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How NFA safeguards confidential information
As a self-regulatory organization, NFA collects and maintains a great deal of information about its Members, their associates and its client exchanges. Virtually all of the information NFA obtains is confidential, although some information (e.g., registration status and history, and futures industry disciplinary actions) is available to the public through the Background Affiliation Status Information Center (BASIC) on NFA's Web site. NFA has always focused on the importance of guarding confidential information, and the Association evaluates its practices and procedures in this area on a regular basis.
"Integrity, not only in the markets, but within NFA itself, is paramount to the success that NFA has achieved over its history," says Executive Vice-President and COO Dan Driscoll. "In its 22 years of existence, staff is not aware of any breach in the confidentiality of Member data that resulted in any harm to its Members."
NFA has taken a number of steps to ensure that confidential information prepared or obtained during the course of its work is not improperly disclosed by employees, Board members, committee members and consultants. For example, NFA Bylaw 514 prohibits Directors from using or disclosing non-public information for any purpose other than their official NFA duties.
In addition, all NFA employees must complete NFA's Code of Professional Conduct, which includes a number of inquiries asking employees if they have ever disclosed any confidential non-public information. Employees complete, sign and date the Code when they are hired and annually thereafter.
"Each department also has its own policies and procedures specific to its own operations for maintaining the confidentiality of information," says Driscoll, "and we update these policies and procedures as necessary. Basically, we follow a very simple and straightforward policy: if the information is not disclosed through our BASIC system, it is not appropriate for public dissemination."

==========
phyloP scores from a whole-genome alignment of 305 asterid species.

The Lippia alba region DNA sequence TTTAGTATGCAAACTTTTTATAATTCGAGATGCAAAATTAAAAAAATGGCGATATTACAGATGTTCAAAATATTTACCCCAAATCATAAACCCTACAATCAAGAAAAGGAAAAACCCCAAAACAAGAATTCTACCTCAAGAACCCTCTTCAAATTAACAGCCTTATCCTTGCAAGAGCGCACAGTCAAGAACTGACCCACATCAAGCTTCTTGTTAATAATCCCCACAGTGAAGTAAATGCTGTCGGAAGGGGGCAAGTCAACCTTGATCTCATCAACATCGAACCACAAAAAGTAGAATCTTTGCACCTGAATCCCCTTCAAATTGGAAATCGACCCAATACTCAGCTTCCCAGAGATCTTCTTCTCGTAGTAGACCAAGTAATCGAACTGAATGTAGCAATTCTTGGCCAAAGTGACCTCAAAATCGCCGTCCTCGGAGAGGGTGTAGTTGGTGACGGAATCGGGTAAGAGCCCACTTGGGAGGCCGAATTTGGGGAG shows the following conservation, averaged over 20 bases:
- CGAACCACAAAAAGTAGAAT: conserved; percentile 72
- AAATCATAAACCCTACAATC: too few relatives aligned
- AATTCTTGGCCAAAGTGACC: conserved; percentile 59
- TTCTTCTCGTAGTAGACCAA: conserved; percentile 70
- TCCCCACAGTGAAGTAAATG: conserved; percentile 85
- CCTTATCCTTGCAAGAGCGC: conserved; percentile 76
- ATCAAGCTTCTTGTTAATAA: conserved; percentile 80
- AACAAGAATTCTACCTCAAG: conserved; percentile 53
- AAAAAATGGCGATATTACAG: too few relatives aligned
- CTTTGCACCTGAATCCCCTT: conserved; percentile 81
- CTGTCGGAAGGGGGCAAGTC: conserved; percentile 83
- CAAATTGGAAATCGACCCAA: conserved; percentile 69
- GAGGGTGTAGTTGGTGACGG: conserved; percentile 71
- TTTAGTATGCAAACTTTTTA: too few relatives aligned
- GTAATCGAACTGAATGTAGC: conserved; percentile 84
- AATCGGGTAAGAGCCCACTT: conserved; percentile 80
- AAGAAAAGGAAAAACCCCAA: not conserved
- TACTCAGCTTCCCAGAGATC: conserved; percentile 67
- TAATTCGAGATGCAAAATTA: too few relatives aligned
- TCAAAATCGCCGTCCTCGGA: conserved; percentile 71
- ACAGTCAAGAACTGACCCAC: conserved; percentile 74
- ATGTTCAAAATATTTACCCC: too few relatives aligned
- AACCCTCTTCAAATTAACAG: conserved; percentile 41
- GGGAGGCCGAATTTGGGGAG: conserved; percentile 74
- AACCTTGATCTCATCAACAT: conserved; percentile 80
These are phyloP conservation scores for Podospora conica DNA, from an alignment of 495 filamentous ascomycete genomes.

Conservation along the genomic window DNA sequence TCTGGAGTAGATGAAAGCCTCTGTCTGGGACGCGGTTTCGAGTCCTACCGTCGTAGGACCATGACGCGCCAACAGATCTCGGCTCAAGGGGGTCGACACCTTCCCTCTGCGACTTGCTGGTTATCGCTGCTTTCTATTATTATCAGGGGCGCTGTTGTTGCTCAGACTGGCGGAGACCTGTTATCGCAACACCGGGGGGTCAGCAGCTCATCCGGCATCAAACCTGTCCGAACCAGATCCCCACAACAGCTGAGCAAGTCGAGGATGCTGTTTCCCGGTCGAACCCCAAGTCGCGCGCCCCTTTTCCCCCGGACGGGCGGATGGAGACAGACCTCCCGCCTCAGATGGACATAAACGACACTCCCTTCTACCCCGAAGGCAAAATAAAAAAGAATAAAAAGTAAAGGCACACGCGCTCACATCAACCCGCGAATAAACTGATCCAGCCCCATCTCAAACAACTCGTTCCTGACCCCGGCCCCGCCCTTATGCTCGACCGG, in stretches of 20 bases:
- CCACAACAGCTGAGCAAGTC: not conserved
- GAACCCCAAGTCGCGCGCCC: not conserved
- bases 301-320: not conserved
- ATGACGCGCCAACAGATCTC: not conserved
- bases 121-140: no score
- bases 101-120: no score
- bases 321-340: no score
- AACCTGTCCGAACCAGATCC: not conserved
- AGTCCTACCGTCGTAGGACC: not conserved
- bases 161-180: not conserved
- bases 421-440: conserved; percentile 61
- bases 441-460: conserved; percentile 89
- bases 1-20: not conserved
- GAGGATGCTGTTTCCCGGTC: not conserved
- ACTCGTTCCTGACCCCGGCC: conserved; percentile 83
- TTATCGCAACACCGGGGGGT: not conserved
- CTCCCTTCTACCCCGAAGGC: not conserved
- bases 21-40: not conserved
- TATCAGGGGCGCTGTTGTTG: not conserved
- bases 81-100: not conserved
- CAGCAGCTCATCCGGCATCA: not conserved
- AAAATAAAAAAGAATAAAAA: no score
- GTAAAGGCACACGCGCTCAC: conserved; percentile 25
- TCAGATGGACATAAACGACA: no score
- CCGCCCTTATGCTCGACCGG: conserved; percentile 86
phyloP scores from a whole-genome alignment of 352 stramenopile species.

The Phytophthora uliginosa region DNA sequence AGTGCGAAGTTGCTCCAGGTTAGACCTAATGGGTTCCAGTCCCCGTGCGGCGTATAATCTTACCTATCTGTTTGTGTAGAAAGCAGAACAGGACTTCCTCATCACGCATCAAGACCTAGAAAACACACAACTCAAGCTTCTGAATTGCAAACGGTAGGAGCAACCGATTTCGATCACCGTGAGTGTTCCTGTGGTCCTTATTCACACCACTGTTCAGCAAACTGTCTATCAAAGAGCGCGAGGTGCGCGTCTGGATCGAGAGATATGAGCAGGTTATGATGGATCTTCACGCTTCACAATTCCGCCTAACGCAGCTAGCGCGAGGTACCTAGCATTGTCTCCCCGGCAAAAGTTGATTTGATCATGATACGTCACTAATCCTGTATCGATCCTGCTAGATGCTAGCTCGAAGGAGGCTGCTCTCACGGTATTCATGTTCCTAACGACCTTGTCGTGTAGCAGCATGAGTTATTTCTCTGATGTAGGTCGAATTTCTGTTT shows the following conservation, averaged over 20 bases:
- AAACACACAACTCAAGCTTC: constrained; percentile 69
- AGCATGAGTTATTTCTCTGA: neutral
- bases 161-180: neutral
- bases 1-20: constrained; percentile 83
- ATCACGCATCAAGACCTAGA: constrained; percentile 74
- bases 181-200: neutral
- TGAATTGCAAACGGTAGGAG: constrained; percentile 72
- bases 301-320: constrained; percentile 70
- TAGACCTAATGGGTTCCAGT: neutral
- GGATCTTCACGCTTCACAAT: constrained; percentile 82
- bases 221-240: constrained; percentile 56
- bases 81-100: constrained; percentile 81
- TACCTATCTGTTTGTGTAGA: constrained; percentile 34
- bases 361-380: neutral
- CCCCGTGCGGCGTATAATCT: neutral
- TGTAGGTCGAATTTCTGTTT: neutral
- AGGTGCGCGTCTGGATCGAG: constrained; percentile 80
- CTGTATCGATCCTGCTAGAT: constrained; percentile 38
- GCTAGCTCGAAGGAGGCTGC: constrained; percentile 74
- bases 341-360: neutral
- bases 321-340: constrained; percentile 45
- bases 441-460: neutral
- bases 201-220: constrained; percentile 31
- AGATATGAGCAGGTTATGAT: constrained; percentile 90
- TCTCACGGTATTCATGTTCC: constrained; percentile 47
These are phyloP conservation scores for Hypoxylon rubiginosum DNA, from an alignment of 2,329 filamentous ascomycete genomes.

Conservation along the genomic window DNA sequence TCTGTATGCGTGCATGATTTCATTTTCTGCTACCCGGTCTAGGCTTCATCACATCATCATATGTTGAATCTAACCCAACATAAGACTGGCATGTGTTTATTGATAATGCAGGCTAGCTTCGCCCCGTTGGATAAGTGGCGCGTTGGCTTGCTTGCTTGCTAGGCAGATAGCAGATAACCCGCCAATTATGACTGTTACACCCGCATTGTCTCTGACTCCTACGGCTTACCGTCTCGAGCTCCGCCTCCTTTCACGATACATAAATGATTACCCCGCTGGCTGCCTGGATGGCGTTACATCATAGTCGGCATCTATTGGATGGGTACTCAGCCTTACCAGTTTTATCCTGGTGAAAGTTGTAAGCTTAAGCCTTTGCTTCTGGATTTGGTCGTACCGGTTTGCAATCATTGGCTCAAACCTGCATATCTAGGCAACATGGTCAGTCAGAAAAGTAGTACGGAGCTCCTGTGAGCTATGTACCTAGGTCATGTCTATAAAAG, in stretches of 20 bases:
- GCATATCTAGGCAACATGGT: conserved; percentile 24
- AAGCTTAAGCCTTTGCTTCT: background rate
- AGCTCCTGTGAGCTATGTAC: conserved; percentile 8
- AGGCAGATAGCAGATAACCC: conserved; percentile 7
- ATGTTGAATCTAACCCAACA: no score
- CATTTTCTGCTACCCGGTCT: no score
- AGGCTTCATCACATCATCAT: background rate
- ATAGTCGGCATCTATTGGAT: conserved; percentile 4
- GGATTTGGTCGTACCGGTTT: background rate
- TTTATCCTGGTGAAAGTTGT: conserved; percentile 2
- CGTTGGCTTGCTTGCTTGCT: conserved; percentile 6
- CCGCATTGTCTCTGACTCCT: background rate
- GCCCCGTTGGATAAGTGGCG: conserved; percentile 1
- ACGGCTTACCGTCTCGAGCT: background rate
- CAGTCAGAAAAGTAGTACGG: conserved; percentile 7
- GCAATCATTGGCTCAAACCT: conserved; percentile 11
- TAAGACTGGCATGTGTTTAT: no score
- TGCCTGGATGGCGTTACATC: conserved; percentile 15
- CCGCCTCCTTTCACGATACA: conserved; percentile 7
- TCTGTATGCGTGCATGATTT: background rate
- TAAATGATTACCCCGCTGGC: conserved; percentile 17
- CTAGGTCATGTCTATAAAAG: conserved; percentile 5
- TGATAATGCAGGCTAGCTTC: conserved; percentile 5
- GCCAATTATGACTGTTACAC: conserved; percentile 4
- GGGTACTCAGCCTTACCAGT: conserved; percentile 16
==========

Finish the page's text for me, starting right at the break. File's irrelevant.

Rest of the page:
One of the most important company-wide safeguards addresses the protection of NFA's computer networks and the information in the Association's databases. NFA has a number of computer security standards and practices in place and annually contracts with an outside security professional to perform a network assessment of NFA's computer systems.
As part of its review of the effectiveness of self-regulation in the futures industry, the CFTC recently asked SROs to reexamine their policies and procedures developed to protect the confidential information obtained in the course of performing their SRO activities. They also encouraged SROs to publicize their policies and safeguards so market participants can continue to have faith in the integrity of the self-regulatory process.
"Our review of our policies and procedures has underscored our continued commitment to guarding confidential information," says Driscoll. "We have always given the task a high priority and we always will."